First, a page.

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Diary of a Mad Grant Writer

This is more mutterings about search engines and improving MPOW, inspired by a day of grant-writing. (The grant is due at the fiscal agent next Tuesday.)

Some of you newer to this blog may have missed my fevered descriptions of how to improve search in a content-sparse metadata database such as MPOW. As I mapped out how my mad scheme for improving search in MPOW would work, I wanted to address Genny’s concerns about processing overhead.

Take a search in MPOW for chocolate cake. Pass the search through MPOW, then conduct the search in the wild (as in, er, you know, Google). O.k., I know, 3.3 million hits! But then take the first, oh, I don’t know, 200 matches, and match MPOW results against these. This is where it gets fruit-juicy good, because now the user typing chocolate cake in MPOW retrieves fabulous websites such as Recipe Source. That’s really what the user expects from MPOW: put in a simple query, get back sites matching their results, but websites they can trust.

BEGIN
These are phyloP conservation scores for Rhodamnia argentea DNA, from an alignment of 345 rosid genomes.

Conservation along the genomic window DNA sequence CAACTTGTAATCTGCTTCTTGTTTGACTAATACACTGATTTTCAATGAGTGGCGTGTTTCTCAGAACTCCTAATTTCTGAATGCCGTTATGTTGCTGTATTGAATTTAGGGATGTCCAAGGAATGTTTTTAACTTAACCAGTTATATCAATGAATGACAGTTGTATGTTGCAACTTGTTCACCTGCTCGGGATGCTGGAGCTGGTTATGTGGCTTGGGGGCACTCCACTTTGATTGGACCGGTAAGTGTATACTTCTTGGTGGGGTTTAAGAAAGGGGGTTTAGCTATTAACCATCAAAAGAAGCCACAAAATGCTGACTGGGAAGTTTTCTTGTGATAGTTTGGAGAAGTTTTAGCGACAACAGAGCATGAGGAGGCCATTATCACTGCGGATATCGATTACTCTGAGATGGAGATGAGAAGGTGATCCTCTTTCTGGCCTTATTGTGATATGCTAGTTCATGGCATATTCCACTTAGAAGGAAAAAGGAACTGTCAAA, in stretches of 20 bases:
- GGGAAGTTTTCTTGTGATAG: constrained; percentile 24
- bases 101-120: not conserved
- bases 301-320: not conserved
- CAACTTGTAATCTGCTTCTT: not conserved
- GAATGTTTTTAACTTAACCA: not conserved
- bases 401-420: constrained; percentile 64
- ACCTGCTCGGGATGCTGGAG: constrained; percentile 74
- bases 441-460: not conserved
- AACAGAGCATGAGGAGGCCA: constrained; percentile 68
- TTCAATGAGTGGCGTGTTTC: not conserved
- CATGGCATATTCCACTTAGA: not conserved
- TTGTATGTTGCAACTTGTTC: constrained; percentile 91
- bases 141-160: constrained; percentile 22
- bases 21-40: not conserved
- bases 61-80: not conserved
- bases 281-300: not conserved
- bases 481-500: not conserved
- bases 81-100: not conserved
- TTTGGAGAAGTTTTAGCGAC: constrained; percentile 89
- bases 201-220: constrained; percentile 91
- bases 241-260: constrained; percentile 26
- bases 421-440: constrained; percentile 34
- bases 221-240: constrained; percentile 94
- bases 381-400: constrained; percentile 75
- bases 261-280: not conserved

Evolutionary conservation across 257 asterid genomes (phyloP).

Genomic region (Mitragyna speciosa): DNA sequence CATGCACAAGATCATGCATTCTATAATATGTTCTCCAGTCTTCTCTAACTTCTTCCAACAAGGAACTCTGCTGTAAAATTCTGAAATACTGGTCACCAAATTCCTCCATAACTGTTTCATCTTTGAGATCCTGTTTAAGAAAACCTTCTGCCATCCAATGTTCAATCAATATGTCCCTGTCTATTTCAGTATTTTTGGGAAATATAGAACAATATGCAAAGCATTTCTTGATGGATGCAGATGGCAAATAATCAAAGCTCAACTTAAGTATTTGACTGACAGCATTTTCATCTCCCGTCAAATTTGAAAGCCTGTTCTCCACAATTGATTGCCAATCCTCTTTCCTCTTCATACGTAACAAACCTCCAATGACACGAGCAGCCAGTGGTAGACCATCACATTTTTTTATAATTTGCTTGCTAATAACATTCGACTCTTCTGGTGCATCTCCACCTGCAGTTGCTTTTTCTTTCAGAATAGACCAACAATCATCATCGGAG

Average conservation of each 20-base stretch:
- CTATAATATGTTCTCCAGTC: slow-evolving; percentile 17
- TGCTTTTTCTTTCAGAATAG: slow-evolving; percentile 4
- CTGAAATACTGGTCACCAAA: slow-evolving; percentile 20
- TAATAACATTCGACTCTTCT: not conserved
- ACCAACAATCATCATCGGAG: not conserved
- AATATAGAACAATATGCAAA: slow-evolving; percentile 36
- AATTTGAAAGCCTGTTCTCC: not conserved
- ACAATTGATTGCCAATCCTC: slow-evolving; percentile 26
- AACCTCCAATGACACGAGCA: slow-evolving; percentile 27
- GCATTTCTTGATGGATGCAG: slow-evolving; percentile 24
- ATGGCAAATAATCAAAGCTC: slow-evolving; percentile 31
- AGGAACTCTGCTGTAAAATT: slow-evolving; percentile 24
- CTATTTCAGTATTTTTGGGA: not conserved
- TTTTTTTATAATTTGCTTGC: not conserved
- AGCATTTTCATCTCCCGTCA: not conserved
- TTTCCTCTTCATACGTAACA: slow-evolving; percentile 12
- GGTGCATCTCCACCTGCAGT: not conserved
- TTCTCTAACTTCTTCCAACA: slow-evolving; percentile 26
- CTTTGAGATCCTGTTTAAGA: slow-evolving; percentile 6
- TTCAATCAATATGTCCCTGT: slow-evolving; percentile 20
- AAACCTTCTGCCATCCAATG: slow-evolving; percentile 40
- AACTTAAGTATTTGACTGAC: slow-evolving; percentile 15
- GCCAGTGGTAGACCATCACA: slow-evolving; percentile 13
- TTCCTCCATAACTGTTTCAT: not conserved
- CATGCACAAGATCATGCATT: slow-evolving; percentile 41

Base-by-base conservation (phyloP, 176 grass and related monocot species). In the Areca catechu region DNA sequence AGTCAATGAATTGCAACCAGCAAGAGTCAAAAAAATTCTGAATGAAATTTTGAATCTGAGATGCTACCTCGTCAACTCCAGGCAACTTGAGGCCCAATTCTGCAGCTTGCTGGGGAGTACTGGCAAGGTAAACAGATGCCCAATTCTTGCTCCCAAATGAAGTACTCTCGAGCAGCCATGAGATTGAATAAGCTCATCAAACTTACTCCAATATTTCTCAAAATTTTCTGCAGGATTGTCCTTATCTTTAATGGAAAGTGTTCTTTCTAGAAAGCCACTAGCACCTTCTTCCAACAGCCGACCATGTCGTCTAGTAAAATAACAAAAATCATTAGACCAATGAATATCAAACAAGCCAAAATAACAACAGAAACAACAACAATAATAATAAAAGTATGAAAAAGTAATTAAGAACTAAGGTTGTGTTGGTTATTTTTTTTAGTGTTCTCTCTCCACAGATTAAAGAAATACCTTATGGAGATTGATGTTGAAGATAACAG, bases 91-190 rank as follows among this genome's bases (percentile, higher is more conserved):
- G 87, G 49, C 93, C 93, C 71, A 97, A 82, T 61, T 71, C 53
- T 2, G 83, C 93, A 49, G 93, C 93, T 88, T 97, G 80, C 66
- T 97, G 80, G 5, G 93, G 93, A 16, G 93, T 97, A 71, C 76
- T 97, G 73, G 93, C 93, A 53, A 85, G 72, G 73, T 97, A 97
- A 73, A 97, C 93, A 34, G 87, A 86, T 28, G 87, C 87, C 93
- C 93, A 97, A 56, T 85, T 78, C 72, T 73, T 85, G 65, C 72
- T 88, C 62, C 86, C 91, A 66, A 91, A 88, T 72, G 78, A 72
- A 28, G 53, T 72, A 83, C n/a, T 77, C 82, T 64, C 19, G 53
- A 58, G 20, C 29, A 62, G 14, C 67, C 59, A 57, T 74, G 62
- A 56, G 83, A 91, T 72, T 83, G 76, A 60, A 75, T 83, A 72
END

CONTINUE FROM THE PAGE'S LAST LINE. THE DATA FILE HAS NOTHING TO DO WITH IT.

Now back on MPOW process results in this order: MPOW hits; hits representing MPOW/Wild Web matches (deduped); draw a line, and present “continue searching outside MPOW.” Below the very top hits from MPOW would be the general collections we are known for.

For second-tier MPOW results, show the entire site, or specific items, or a combination? Maybe a link to “your match here?” I’m not sure; that sounds like it needs lots of thinking and usability testing. What I am clear about is that something along these lines would bring the user search experience from 1992 to 2005 and beyond. I also think this is far more feasible and dynamic than caching content or similar predictive schemes. You just don’t know when the pope is going to die or when a tsunami is going to hit.

It’s not making a 100% match against the Web, and it would show dupes below the line unless someone has a bright idea for deduping the Wild Web. But it’s gotta be a vast improvement for MPOW searchaliciousness.

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